Total RNA was extracted from muscle tissues using the RNeasy Fibrous Tissue Mini Kit (Qiagen Inc, Hilden, Germany). Evaluation of RNA quantification and purification was carried out by measuring absorbance and A260/A280 ratios, and ranges of 1.8 - 2.0 were considered satisfactory for purity standards. Denaturing agarose gel electrophoresis was used to assess the quality of the samples. Synthesis of cDNA was performed by reverse transcription from 1 µg total RNA, previously treated with 1 unit of DNase I (FPLC-pure, GE Healthcare, Piscataway, NJ), using random and oligo(dT) primers, RNase inhibitor and superscript III reverse transcriptase (Thermo Fisher Scientific, Carlsbad, CA), all according to the manufacturer’s recommendations. The resulting cDNA was then treated with 1 unit of RNase H (GE Healthcare). For 200-500 ng of total RNA, the High Capacity cDNA Reverse Transcription Kit (Thermo Fisher Scientific) was utilized. Ten µL of total RNA was reverse transcribed using MultiScribeTM Reverse Transcriptase according to the manufacturer’s instructions. All cDNA samples were diluted with TE buffer, and stored at - 20 °C until later use.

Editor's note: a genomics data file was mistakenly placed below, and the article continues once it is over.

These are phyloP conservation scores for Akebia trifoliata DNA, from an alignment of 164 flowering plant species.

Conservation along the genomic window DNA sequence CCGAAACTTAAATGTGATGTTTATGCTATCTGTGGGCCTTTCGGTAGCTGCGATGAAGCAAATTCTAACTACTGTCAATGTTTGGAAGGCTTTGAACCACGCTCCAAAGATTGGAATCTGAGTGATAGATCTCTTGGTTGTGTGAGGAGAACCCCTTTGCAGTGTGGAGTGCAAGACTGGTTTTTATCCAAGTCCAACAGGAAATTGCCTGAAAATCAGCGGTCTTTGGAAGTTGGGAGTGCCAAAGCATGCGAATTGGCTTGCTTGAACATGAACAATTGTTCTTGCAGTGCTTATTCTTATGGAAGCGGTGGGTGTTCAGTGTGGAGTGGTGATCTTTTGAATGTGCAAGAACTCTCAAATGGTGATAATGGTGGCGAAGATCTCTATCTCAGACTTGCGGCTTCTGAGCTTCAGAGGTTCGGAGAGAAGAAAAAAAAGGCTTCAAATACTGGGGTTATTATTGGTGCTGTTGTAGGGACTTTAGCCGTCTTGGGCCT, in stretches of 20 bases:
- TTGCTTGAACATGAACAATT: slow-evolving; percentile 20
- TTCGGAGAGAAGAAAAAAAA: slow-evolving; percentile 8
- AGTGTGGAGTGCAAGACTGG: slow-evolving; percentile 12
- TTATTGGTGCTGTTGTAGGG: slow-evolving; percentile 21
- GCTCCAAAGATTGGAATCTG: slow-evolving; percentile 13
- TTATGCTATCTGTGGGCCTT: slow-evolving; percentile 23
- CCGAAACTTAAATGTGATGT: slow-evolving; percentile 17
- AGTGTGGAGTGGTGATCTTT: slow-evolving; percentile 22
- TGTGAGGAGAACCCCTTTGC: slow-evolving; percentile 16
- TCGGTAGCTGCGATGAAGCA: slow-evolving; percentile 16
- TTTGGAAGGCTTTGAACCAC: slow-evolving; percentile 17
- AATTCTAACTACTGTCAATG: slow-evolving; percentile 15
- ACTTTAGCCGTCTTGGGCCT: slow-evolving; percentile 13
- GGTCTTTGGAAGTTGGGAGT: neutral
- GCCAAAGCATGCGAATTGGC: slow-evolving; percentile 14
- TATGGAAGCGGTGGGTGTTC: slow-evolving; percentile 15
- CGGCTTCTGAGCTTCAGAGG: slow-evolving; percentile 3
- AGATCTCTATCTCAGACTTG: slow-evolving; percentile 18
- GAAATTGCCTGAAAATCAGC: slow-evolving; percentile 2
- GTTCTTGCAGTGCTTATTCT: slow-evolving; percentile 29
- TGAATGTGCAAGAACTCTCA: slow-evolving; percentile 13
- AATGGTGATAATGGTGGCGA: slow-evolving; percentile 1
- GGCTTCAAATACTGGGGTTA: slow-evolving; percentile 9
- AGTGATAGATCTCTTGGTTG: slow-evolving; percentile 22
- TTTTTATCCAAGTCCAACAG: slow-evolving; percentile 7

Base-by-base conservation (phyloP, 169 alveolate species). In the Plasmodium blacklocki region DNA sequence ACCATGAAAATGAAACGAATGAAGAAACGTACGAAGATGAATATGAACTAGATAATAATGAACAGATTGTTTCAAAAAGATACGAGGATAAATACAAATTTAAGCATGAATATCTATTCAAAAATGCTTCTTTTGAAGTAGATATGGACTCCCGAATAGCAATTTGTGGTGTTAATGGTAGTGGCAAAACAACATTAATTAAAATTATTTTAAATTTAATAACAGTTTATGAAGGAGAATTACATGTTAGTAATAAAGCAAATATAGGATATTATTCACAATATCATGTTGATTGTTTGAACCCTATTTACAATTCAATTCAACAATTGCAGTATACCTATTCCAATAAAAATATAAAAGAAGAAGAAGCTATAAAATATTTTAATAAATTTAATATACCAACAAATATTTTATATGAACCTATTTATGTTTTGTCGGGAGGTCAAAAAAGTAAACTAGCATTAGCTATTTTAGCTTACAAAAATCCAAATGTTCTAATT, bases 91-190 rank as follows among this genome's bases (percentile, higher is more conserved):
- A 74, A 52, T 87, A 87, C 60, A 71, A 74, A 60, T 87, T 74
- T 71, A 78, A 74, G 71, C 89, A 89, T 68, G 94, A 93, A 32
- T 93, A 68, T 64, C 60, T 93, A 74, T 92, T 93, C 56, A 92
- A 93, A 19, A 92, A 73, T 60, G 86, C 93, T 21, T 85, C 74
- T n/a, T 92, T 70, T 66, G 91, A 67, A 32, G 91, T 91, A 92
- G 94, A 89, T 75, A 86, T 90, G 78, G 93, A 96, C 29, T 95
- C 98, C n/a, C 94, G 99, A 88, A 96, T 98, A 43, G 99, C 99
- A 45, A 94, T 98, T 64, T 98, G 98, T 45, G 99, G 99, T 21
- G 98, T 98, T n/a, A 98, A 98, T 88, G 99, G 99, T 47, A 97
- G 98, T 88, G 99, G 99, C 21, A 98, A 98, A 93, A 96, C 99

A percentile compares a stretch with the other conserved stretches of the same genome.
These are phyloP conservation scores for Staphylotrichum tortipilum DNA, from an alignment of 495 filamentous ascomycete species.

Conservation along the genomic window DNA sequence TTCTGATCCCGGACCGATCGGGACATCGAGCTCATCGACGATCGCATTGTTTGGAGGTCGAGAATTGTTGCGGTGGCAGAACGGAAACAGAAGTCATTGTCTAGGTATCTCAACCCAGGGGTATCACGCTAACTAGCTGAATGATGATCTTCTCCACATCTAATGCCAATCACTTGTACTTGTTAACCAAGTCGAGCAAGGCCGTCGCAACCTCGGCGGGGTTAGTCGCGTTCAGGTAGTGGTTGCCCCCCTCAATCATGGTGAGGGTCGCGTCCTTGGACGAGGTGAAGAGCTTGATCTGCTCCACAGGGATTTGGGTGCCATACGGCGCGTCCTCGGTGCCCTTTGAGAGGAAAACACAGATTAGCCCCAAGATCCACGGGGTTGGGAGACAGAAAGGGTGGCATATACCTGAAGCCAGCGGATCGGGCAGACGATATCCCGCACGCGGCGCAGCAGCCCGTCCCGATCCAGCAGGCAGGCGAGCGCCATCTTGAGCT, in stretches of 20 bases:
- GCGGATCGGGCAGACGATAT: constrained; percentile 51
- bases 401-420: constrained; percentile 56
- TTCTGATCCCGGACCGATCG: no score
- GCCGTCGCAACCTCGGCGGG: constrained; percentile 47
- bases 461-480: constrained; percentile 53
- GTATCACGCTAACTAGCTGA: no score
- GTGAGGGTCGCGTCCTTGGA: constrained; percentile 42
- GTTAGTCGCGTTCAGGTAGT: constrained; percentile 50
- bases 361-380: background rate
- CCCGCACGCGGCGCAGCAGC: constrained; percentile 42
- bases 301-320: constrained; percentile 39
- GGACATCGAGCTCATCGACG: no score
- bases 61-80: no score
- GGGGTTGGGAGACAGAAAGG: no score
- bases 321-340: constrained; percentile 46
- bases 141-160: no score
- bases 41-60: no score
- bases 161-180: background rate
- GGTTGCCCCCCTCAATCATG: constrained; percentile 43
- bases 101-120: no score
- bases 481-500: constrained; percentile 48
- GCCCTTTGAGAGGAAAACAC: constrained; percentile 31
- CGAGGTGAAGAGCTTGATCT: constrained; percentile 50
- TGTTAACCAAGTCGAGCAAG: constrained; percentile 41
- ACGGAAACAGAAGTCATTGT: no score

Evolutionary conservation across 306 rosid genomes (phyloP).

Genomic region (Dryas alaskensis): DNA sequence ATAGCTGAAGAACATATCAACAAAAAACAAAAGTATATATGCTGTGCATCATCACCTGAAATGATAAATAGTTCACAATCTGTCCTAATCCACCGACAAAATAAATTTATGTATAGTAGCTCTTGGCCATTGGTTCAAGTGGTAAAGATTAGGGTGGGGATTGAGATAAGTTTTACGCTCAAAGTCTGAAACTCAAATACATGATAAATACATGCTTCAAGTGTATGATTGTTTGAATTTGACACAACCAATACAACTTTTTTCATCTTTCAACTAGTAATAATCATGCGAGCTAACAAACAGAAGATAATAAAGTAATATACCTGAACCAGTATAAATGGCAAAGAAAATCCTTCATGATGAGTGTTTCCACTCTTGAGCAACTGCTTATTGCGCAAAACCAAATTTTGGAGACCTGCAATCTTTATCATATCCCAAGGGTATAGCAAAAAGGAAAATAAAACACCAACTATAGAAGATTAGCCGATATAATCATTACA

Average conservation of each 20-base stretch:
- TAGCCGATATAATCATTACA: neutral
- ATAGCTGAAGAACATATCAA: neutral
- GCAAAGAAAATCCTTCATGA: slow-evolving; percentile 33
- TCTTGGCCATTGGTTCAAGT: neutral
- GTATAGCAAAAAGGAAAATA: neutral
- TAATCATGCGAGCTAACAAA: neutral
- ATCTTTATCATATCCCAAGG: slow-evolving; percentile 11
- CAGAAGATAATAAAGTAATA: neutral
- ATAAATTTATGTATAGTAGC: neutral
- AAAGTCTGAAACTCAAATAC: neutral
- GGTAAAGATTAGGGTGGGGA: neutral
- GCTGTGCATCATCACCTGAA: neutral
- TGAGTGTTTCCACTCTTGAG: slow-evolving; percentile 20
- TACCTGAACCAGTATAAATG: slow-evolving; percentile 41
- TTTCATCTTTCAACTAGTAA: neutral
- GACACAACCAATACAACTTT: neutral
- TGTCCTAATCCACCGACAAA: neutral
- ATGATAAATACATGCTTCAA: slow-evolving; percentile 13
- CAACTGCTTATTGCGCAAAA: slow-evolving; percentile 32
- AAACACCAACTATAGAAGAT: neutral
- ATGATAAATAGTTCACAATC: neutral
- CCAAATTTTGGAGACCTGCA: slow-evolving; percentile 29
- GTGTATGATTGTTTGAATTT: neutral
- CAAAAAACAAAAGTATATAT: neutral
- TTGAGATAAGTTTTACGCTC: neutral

Quantitative real time (qRT-PCR)